Product:

Xshot Chaos Meteor

Manufacturer:

Zuru

Avg. Price:

$14

Range:

94fps average (but lacking hop-up)

Rate of Fire:

One ball per second

Summary:

A Kronos competitor that, while good, falls just short of the standard.

Xshot Chaos Meteor Review

After many month of waiting, the Xshot Rival competitors from Toy Fair are reaching shelves. First up in the Chaos line is the Meteor. It’s a fun pistol, with a bit of extra ammo capacity and comparable velocities. But there’s one element – ball hop-up – that’s a bit off; it holds back the Meteor from being all it can be.

I found the Meteor at Rural King; it is also currently available at Family Dollar (in blue and white) as well as some regional chains – Amazon availability is expected for October.

New Kid in Town

The Meteor shares a similar pistol format to the Kronos. However, instead of a curved, internal magazine that loads from a breech, the Meteor uses a different system. The magazine follower locks into place when pulled down. Then, balls can be pushed past a spring-loaded tab inside the follower. Pressing a button releases the follower, pushing the balls toward the breech. This setup does have a downside – turning the blaster upside down – but it also allows loading without needing to pull back the priming slide. It also allows for 6+1 total capacity.

A jam-clearing door sits on the side of the blaster, and it simply swings down when pulled out.

The blaster has all the other usual features of a ball blaster aimed at an older audience – thick, comfortable handle, safety switch, etc.

The plastic of the blaster doesn’t feel quite as thick as that in Nerf, but is generally shaped and contoured well enough that you don’t notice. There are plenty of textures for gripping the blaster, and the magazine has a “carbon fiber” look to it. It’s not quite Nerf, but it’s very nice to hold and use. Interestingly, a sticker sheet is included, so you can customize the look of your blaster.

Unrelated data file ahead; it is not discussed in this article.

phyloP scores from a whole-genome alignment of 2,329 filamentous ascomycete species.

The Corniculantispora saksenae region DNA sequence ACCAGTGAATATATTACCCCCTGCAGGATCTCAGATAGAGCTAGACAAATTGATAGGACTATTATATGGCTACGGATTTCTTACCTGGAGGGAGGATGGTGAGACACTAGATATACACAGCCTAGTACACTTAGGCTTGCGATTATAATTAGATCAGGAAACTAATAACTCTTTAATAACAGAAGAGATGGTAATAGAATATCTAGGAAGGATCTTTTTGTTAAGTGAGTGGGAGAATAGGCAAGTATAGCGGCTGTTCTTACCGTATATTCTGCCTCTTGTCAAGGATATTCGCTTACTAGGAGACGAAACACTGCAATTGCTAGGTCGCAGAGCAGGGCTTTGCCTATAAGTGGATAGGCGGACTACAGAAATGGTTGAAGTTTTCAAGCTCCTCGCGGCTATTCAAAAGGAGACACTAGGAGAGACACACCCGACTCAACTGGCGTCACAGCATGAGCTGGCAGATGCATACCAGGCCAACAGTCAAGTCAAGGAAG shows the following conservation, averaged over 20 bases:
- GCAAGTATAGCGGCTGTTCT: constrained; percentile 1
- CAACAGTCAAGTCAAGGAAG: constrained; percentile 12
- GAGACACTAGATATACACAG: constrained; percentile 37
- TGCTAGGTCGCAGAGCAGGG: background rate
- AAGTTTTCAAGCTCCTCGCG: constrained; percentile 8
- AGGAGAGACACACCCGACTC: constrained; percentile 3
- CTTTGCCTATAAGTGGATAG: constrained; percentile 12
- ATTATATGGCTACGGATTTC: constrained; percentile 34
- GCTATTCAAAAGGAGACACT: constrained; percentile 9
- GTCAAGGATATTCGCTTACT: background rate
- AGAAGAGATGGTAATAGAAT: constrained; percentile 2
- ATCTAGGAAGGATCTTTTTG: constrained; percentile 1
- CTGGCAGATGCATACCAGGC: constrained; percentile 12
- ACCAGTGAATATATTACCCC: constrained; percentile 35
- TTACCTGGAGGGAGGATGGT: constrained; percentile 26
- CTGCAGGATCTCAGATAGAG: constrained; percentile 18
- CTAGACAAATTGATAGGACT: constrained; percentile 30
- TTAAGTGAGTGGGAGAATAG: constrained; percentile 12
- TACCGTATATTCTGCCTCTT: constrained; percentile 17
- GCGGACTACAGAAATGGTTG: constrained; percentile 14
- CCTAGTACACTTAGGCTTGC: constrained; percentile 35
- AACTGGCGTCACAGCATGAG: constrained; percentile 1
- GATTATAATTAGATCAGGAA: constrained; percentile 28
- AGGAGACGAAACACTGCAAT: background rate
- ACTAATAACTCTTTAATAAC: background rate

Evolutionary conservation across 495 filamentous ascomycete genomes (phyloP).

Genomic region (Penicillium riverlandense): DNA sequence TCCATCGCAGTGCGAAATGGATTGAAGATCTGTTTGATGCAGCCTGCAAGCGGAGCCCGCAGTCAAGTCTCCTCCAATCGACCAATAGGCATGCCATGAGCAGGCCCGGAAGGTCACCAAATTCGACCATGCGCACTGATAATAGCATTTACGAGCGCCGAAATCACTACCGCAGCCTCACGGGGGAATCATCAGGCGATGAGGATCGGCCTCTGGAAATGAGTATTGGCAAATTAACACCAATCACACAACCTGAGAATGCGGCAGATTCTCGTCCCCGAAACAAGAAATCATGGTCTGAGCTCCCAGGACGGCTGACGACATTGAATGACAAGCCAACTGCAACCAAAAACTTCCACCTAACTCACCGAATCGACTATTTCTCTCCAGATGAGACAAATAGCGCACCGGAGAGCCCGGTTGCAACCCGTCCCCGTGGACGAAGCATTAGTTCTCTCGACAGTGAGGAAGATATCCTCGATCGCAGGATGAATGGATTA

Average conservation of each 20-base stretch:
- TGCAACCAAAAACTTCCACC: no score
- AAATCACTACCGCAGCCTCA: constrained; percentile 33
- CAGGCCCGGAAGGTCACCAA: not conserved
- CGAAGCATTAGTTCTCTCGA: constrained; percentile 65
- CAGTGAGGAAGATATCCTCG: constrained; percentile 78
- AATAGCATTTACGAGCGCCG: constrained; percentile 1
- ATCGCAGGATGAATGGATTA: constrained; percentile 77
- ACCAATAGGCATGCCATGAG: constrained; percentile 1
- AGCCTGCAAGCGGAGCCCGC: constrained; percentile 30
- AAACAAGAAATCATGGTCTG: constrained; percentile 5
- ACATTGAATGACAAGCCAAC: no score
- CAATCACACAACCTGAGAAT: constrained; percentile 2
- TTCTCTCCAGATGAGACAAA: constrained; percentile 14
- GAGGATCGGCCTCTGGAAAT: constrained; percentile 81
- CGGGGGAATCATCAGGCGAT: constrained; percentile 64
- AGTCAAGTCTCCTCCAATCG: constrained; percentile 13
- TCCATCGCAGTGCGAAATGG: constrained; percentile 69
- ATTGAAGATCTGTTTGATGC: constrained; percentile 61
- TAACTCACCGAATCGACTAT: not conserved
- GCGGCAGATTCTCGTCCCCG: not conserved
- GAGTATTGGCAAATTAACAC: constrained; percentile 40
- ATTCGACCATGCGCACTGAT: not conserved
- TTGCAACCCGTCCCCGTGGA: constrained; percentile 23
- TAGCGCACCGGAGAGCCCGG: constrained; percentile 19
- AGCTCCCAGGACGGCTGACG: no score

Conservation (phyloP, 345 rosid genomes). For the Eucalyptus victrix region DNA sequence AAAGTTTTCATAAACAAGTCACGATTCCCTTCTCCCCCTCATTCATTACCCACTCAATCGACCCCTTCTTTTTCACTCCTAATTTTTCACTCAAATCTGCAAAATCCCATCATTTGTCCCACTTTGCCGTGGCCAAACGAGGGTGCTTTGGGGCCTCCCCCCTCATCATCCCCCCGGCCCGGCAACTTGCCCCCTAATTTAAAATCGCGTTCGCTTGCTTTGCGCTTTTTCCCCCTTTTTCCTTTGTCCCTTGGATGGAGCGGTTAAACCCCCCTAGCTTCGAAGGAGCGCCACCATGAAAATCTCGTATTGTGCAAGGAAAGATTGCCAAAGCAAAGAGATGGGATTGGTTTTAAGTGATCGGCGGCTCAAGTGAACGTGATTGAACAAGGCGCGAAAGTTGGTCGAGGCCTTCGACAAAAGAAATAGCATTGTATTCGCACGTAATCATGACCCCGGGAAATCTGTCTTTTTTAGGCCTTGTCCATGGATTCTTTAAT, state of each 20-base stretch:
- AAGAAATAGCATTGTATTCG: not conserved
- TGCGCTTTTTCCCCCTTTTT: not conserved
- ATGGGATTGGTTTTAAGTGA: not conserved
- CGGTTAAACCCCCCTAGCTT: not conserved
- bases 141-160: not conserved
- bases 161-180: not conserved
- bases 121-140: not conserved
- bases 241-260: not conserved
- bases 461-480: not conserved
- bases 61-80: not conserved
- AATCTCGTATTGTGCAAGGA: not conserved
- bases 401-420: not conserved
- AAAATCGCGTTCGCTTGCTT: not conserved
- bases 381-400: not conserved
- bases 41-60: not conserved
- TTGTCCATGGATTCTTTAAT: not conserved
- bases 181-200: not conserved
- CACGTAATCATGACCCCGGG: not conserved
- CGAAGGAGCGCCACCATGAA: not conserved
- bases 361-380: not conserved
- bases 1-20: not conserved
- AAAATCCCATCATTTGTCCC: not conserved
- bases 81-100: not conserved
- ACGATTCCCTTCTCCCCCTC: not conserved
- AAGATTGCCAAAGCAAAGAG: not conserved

Internals

The Meteor is relatively simple on the inside, but has a few features to note. First, the plunger is not only offset (the rod is not centered), but also wide and shaped to interact with various tabs and catches. As a result, the spring replacement potential is actually very limited; the springs have to be around 7/8″ wide on the inside, but not much more than 1″ wide overall to both fit the plunger rod and sit physically within the plunger tube. I am aware of at least one aftermarket spring already available, though.

Also notable is a spring loaded tab within the magazine that has no current function. It would appear to be able to hold some kind of loading tube for extended capacity, but nothing of that sort is currently available.

If you want to see a detailed teardown, see u/abquintic and his post over on Reddit; he will undoubtedly have good opinions on the blaster as well.

The Balls

These are worthy of their own post, but until I can get a large sample of balls for a true brand v brand comparison, I’ll just say that the ammo seems comparable to Rival and Dart Zone ammo.